Running Injuries Knee Pain

In this continuing series about aches and pains runners may develop, particularly relevant as training will be ramping up preparation for the Great North Run; we will cover knee pains. (Last week we covered foot pain, especially related to plantar fasciitis).

Knee pain is a common symptom of runners who are pushing themselves to increase their mileage.   It is so common, that there is a particular condition called ‘runners knee’.  This is often felt as a constant ache underneath or just below the knee cap that usually worsens as the intensity of exercise increases.  It may also come on while squatting (especially activities that are similar to single leg squats) and climbing up or down stairs.  While the cause can be multitude of reasons, the following is a list of common causes and possible solutions.

  • Flat feet

This can alter the way an athlete runs so that the ankle rolls in, the knee collapses toward the other knee, excessive pressure is put on the inside of the knee (possibly causing cartilage issues) and strain is put on the hip.  The muscles that pull the leg in the opposite direction, usually on the outside of the leg and thigh, are strained and become tight.  This includes the iliotibial band (ITB), the leg and calf muscles.  Correct footwear and possibly insoles often help to solve this problem.  To ensure you have the correct footwear, you could visit a shop such as Up and Running where the staff will observe your running style, foot position and shape and prescribe you the appropriate shoe.  This is best done in conjunction with a state registered podiatrist. It is also important to have full biomechanical assessment and possibly treatment in order to prepare the body for the changes in posture that will occur once you start to wear the orthotics.  The chiropractor who does this may need to free up/realign the bones of the foot, ankle, hip and pelvis and relieve tension in the tight muscles e.g. iliotibial band and gluteal muscles.

  • Inflammation underneath the knee cap

Regular icing of the knee especially around the knee cap can be useful.  You may want to use an ice pack or a bag of frozen peas but make sure you use a tea towel (or something similar) between the icepack and your skin to prevent frost bite.  The ice pack can be applied for 30 minutes three times a day.  Acupuncture applied by an acupuncturist or a chiropractor adapt in dry needling could assist in easing the symptoms.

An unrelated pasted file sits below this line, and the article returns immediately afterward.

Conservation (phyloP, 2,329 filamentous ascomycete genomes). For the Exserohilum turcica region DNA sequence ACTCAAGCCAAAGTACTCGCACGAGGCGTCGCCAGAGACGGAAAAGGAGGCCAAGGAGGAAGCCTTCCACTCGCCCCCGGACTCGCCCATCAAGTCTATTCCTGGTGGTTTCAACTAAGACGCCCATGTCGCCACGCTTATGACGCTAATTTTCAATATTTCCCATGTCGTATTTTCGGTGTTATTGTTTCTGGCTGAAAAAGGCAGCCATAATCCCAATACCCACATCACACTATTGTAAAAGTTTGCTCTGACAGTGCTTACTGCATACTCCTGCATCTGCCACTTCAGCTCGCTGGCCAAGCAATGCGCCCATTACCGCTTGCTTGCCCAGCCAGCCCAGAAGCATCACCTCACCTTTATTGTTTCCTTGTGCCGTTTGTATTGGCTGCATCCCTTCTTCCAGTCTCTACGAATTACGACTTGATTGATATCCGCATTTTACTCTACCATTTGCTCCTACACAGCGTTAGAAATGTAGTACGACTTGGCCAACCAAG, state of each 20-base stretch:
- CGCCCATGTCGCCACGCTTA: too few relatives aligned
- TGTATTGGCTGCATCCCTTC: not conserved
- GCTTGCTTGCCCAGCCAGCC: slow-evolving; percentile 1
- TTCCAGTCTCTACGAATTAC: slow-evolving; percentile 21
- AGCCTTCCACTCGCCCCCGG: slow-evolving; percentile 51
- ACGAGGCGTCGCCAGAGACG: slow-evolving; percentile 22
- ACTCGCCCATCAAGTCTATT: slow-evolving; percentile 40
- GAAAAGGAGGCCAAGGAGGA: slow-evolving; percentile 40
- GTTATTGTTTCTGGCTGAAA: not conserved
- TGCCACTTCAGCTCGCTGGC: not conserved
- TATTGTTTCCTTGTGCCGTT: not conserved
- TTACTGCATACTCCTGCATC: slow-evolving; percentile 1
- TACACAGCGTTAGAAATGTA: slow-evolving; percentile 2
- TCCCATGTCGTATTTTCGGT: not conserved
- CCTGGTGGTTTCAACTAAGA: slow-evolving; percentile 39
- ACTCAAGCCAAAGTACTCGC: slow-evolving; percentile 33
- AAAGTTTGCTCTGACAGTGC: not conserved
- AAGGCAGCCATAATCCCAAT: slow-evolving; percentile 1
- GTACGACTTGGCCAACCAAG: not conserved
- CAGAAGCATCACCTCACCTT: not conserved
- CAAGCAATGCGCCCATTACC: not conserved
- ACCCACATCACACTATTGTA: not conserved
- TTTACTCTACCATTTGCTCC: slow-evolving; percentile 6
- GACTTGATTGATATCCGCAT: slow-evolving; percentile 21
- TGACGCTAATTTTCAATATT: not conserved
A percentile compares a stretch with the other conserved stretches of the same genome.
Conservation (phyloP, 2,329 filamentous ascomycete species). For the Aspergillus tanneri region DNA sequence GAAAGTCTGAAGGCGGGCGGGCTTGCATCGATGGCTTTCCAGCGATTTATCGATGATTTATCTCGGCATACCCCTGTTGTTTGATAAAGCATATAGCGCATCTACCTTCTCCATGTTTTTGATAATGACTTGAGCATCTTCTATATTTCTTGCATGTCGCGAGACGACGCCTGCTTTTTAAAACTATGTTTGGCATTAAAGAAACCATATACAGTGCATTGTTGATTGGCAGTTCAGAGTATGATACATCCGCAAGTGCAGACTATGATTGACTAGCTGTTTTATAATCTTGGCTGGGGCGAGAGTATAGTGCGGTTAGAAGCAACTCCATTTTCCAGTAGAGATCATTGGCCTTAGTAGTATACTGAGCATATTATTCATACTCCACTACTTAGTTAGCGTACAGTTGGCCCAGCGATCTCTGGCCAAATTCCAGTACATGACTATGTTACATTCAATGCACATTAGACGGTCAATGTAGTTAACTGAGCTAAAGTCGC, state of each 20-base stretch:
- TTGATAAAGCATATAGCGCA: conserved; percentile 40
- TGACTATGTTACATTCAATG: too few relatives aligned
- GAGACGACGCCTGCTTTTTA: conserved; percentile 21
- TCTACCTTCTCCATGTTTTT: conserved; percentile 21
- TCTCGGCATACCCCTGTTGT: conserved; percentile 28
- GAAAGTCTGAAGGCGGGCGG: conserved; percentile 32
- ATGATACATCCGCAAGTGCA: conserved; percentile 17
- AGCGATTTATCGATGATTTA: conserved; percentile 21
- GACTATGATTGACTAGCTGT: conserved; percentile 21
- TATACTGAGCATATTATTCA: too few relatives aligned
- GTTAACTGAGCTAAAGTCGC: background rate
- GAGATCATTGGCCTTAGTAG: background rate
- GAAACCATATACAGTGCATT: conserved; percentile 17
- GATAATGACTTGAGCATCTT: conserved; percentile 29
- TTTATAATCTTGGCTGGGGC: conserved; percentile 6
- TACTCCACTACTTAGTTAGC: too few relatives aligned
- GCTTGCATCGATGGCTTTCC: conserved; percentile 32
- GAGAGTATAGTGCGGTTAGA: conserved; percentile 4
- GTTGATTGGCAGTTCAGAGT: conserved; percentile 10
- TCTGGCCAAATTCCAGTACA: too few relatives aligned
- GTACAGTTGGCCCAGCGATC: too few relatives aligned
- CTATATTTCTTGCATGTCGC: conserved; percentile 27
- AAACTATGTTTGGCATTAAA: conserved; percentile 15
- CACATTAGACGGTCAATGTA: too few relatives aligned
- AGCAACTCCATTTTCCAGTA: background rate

• Imbalance/weak muscles

An imbalance between the different sides/portions of the quadriceps and/or weak external hip rotators can be problematic.  A rehabilitation programme as designed by a chiropractor or physiotherapist can be beneficial.  This may include strengthening of the quadriceps, especially the outside portion (this can be done in various methods, although a word of caution; there are some quadriceps strengthening exercises that may aggravate an acute version of runner’s knee).  Strengthening of the external rotators of the hip (the muscles that stop your hip and lower limb from collapsing/turning inwards) and the core muscles (as required) can also be constructive.  A technique called Dynamic Neuromuscular Stabilisation as taught by the Prague School of Rehabilitation is particularly effective at enabling this.  For UK practitioners, see their website: http://www.rehabps.cz/rehab/certified_practitioners.php

  • Adequate rest between runs and reducing training regime to ensure you are not running to the point of causing pain. Although it is the last thing an athlete wants to hear; rest and recuperation while reducing the intensity of your training regime to allow yourself the chance to recover is critical.

Should you require treatment, please visit your local chiropractor for a full biomechanical assessment.  Ideally your chiropractor should be trained in sports chiropractic and be experienced in helping runners recover.  They should also work in conjunction with a podiatrist and be conversant in rehabilitation exercises.

We will continue this series of solutions to running injuries next week when we address iliotibial band syndrome. For more information or to speak to an expert visit our website www.headchiro.com

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About Jhon Arthur

Jhon Arthur is a healthcare advocate with extensive knowledge of health industry, my aim is to bring you lots of valued information about healthcare industry.